Soaping with Deer Tallow

deer tallow soap

In case you missed it – Rendering the Fat

Coming up with a recipe.

I wanted the deer tallow to be a major player in this recipe but also wanted a well rounded bar so decided to keep it simple and use the deer tallow with coconut oil and olive oil.

The recipe:  Deer Tallow Soap

Deer tallow – 13 oz
Olive oil – 19.5
Coconut oil – 13 oz
Water – 8.5 oz
Lye – 6.45

Step 1 – Make your lye solution.

Step 2 – Measure out the tallow and coconut oil and melt.

Once the coconut and tallow are melted down…add the olive oil.  A note:  The deer tallow had a really high melt point.  It was almost like melting cocoa butter.  This is a good thing as it will add hardness to our bar.

Add the lye solution to the melted oils and bring to trace.

I added a light blend of peppermint and anise essential oils.  I wanted a very lightly scented soap.  Pour it into your mold.

Let the soap set up for 24 hours, unmold and cut into slices.  Cure for 4 weeks.

So when I first started this I was wondering if it was going to be worth it or if it was just going to be one of those things that I crossed off of my “want to try” list.  The conclussion?  I NEED MORE DEER!  I am in love with this soap.  I also like the fact that I’m using something that is just going to get thrown out anyways.

Rendering was not as bad or stinky as I thought it would be.  Just like when you boil a chicken…you have that “I’m boiling a chicken smell.”  Well with this you have that “I’m boiling a deer smell.”  The rendered fat did have a bit of a smell but the soap does not.  The process didn’t take that long.  I have a large stock pot that could easily render 10#’s or so.  It should freeze well when rendered.  It’s cheap.

This actually is probably one of the best soaps I have made as far as feel and hardness.  The next day it was as hard as a rock and almost wax-like.  I went ahead and used a piece and was amazed at the silky smooth feeling and hardness of the soap.  The lather was fluffy, bubbly and silky.  It turned out to be an awesome bar of soap.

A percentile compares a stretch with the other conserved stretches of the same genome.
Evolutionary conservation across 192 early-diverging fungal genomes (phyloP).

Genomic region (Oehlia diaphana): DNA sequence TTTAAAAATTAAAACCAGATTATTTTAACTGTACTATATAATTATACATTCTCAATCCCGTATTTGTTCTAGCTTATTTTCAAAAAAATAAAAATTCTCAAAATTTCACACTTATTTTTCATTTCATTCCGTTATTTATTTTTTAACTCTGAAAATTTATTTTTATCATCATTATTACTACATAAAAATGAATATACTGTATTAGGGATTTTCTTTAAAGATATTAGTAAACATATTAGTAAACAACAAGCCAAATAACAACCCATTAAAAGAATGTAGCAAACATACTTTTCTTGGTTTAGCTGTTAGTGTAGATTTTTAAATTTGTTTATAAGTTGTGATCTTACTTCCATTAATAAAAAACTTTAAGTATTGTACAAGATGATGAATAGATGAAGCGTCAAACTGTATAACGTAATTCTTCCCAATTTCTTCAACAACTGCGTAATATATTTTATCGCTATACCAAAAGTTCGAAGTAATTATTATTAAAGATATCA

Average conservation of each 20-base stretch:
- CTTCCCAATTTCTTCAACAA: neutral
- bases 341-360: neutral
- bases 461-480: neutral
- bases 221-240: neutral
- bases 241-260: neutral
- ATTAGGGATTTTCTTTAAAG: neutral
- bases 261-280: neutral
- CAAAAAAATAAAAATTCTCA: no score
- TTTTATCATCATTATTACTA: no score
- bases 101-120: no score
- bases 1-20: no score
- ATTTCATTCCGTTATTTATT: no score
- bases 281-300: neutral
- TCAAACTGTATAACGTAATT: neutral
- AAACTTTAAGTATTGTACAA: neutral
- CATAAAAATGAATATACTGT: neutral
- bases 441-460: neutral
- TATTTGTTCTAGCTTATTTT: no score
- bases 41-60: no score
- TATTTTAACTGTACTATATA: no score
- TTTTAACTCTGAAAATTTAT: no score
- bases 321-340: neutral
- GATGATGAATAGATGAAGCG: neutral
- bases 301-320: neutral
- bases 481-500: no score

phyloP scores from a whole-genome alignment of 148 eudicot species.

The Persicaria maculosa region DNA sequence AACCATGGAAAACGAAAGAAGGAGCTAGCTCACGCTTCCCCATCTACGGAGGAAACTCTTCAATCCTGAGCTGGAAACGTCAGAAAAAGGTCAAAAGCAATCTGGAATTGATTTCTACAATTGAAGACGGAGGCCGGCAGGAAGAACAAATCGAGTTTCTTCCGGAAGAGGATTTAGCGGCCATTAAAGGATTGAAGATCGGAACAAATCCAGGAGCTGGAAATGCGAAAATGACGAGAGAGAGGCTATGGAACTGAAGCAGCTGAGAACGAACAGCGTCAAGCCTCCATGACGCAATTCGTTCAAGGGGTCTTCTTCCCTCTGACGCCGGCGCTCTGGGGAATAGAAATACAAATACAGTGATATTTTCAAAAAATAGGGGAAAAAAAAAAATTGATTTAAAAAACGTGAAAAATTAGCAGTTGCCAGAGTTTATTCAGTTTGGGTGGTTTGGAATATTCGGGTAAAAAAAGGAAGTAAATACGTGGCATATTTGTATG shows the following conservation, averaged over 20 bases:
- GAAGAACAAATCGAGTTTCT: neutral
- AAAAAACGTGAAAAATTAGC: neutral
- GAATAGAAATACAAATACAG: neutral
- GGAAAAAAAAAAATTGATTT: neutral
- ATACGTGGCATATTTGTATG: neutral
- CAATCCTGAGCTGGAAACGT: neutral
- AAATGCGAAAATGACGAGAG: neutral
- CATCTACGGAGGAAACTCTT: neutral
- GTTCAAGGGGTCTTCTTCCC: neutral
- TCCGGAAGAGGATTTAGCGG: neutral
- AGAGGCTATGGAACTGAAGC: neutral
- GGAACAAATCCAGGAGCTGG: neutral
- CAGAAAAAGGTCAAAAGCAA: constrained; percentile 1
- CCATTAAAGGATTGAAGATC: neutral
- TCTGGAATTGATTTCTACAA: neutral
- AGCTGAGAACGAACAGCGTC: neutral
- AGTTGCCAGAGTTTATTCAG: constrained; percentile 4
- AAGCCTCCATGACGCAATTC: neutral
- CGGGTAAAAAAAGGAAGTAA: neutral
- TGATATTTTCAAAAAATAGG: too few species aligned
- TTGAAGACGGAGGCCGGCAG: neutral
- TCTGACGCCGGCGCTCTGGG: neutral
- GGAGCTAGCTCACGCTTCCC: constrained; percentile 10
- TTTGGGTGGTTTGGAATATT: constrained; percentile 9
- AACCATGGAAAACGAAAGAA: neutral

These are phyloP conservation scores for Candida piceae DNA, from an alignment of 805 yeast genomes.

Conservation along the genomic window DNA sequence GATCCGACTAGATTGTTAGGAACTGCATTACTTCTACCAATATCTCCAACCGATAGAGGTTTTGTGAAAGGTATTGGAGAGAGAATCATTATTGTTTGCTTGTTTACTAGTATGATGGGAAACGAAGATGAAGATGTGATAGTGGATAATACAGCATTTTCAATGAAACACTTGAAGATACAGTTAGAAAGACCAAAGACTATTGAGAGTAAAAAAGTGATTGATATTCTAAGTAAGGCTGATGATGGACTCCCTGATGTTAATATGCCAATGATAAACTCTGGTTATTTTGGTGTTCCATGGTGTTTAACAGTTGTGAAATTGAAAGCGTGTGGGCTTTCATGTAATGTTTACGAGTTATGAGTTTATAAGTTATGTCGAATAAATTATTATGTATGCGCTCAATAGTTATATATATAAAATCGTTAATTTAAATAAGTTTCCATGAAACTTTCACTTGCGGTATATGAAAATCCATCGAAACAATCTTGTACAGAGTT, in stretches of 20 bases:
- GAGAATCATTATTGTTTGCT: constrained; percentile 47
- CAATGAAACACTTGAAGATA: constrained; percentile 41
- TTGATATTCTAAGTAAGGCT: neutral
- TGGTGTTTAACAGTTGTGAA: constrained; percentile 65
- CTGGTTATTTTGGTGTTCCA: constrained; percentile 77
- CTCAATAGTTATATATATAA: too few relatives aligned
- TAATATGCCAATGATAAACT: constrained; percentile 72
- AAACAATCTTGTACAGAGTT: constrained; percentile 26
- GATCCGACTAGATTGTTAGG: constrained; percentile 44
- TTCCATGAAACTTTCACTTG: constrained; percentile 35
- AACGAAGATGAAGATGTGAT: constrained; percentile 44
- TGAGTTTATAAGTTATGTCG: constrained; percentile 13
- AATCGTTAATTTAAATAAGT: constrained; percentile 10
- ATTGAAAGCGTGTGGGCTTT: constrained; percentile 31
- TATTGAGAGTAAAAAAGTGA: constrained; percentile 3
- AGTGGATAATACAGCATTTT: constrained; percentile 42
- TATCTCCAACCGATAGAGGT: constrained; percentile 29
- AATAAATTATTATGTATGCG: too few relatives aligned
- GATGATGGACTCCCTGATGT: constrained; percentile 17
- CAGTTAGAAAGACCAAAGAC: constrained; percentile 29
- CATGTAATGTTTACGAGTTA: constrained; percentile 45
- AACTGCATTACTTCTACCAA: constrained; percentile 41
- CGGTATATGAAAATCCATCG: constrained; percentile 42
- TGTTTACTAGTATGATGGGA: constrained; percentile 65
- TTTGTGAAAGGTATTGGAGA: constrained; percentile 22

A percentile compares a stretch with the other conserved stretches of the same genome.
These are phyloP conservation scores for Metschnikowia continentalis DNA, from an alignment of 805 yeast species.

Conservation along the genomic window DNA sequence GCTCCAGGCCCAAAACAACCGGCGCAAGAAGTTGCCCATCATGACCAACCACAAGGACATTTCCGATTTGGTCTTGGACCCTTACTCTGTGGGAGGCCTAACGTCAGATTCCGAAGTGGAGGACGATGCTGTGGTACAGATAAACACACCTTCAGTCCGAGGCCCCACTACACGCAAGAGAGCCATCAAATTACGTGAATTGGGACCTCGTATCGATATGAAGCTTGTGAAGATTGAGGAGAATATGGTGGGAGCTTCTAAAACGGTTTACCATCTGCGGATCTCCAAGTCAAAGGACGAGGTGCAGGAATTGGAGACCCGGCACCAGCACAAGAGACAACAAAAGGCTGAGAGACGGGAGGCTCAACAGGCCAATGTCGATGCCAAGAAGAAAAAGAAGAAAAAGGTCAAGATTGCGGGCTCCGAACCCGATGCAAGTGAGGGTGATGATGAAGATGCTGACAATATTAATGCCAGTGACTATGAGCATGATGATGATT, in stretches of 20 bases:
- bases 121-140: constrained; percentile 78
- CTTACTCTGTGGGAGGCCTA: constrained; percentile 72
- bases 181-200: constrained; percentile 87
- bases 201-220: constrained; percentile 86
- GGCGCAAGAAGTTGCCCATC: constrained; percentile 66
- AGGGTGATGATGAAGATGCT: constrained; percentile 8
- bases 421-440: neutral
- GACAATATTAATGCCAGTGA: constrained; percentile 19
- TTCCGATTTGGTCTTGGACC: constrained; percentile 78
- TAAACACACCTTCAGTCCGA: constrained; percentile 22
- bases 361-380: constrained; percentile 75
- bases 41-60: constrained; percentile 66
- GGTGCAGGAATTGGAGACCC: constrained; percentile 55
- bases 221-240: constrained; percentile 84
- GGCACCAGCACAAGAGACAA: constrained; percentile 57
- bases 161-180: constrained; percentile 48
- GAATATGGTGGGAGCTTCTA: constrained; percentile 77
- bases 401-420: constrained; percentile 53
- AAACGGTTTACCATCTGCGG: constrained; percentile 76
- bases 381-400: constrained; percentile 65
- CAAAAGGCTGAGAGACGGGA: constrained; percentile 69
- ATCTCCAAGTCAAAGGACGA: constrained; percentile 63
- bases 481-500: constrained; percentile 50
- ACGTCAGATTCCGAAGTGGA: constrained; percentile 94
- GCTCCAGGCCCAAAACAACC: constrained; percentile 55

-Amanda

p.s.  Alright, Elin.   Tag.  Let’s hear about that buffalo fat you have to render.  I’m really interested to see how that turns out!

8 Responses

  1. Awesome, I am glad to hear your opinion on it. I rendered a bunch of deer tallow last year with the intent to soap with it, but had been hesitant to try it. I will definitely try your recipe!

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  2. This soap looks like it turned out great. You should watch Nancy today on YouTube! :)

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  3. yvette

    Could I try that recipe with buffalo tallow? The last time I tried to make soap with tallow, It ended up hard as a rock- good for laundry only.

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  4. yaa

    Thanks Amanda for sharing this, I’ve been thinking about rendering some beef fat myself(I’ve collected from butchers in Ghana) to use in making soap just to satisfy my curiosity. I’m glad you felt bold enough to share this experience.

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  5. Gwen Blouse

    Glad to see that someone is coming out in favor of rendering and using fat in soap. It seems to me there has been so much emphasis on going vegan in soapmaking, that people have just forgotten (or just don’t know) that tallow makes a fabulous, hard, wonderful soap. It’s great to be able to utilize something that would just get thrown away. And it’s not impacting the environment like the palm oil plantations seem to be doing in Indonesia….

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  6. Amy B.

    I’ve been hoping that my husband would get a deer this season so I could render the fat and make some soap. I think he and his hunting buddies would love it! But alas, I’m still waiting and hoping he gets one….

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